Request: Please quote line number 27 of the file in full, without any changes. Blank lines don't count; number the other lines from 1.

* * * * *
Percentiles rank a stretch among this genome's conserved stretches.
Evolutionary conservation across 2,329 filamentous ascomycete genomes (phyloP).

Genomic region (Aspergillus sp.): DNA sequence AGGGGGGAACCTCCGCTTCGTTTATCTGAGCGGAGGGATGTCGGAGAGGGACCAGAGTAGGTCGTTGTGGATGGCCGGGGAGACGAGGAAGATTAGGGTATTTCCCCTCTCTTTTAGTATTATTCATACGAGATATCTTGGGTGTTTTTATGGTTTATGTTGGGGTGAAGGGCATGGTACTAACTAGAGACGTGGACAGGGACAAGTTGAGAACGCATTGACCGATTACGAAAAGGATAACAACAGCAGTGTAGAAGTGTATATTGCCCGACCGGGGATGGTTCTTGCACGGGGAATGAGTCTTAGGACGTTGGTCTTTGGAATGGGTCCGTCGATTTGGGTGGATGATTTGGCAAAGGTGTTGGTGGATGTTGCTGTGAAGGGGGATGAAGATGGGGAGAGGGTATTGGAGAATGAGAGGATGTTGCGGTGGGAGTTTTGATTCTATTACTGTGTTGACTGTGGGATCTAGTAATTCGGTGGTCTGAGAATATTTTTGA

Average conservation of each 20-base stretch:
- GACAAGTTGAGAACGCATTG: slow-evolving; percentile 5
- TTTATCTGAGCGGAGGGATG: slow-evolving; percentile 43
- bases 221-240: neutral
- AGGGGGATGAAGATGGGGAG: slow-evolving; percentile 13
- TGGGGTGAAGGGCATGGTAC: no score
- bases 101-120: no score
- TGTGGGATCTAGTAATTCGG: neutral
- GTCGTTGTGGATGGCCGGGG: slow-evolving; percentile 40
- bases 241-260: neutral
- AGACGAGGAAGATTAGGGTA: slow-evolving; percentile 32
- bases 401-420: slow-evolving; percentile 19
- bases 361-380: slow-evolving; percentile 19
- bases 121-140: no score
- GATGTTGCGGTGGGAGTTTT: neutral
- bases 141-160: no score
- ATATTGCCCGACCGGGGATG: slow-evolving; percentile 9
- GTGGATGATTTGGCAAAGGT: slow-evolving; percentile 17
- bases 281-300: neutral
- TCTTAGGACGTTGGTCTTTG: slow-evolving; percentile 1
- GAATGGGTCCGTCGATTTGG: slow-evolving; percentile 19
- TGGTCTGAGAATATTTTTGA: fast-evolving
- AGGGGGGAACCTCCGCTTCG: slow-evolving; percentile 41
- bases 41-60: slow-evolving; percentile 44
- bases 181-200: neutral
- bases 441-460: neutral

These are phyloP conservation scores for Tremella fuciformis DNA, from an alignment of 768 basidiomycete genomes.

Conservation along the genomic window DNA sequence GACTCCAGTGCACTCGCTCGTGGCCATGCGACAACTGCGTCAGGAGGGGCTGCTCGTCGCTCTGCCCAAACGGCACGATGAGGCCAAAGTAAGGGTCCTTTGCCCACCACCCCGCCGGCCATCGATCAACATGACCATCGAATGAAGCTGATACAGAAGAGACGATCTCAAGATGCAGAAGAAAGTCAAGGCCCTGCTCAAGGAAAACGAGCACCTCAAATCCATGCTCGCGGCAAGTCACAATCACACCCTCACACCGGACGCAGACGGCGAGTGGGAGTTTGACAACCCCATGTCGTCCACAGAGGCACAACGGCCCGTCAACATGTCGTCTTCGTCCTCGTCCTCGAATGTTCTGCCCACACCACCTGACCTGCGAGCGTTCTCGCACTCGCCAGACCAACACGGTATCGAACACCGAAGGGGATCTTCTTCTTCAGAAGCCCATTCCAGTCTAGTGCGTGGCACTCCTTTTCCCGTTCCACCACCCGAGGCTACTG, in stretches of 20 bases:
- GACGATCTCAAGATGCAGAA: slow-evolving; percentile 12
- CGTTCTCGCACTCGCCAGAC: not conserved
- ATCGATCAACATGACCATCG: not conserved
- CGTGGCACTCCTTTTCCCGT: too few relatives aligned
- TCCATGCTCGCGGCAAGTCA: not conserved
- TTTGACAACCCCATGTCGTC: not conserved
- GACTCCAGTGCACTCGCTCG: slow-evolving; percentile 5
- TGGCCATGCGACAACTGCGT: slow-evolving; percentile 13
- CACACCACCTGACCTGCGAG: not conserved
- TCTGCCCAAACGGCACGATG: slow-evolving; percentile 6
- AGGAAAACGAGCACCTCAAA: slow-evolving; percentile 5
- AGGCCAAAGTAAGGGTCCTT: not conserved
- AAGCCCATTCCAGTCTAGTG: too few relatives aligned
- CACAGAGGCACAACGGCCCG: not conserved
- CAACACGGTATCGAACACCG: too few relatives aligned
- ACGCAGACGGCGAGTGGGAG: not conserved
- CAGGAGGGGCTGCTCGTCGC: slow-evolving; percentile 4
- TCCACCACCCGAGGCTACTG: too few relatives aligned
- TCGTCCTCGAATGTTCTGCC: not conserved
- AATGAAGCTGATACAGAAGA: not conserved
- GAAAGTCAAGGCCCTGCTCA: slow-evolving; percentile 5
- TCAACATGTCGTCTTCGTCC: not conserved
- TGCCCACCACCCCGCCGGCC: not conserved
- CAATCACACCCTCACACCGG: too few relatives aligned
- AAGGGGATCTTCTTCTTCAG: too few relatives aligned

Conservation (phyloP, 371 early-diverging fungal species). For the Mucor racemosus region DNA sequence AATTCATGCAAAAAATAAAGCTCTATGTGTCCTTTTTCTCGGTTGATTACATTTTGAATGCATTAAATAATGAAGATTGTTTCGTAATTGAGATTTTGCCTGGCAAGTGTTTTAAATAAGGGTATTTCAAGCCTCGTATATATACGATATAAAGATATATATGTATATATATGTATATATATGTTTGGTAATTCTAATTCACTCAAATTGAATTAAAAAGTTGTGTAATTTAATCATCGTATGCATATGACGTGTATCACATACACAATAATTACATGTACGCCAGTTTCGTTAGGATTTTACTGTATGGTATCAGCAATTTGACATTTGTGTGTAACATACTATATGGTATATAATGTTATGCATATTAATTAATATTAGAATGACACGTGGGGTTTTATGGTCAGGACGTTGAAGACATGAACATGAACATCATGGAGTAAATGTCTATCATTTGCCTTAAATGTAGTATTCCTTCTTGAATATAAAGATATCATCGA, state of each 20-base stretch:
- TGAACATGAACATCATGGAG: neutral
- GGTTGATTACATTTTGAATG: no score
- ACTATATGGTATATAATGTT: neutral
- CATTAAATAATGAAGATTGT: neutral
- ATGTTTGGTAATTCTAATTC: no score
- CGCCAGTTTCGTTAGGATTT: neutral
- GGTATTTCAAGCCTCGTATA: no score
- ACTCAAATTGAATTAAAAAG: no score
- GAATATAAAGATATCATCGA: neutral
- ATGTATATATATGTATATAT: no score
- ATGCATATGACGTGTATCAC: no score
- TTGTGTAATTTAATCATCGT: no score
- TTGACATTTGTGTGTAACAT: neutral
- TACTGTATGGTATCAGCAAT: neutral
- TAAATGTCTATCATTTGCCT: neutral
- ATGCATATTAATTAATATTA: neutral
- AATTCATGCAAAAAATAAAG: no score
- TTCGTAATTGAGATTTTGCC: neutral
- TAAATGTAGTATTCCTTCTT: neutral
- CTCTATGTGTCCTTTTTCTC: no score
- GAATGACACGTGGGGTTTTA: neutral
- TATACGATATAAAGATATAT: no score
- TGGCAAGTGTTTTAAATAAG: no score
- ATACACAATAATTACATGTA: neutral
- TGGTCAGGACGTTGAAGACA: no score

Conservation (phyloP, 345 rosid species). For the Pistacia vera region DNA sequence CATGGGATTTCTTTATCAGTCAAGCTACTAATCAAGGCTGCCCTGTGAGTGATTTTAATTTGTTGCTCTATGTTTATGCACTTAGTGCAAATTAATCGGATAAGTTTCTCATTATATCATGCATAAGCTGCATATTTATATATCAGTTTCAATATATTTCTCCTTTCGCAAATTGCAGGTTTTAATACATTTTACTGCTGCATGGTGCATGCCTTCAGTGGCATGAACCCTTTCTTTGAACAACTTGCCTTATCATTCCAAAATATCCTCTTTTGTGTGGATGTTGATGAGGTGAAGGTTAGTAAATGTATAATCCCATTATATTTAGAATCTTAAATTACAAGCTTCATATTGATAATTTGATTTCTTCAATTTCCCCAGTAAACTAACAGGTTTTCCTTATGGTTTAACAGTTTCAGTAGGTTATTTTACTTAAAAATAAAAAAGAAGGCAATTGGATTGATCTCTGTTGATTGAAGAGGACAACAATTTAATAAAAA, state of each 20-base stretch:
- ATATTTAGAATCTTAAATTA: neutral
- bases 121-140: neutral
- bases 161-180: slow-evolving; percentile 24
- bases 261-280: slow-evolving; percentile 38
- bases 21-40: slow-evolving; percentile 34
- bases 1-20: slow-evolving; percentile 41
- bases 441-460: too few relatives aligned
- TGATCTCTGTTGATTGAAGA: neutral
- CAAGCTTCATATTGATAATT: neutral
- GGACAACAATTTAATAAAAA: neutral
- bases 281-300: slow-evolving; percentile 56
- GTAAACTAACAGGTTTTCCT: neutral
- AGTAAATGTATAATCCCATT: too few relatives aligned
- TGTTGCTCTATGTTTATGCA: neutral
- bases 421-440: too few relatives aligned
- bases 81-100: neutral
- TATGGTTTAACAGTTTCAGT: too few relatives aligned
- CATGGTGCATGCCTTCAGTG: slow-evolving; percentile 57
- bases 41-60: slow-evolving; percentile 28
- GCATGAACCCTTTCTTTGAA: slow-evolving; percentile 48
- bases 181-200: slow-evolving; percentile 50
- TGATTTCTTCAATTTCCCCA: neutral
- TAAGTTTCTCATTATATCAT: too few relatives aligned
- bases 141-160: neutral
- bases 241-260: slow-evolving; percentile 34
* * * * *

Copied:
- bases 41-60: slow-evolving; percentile 44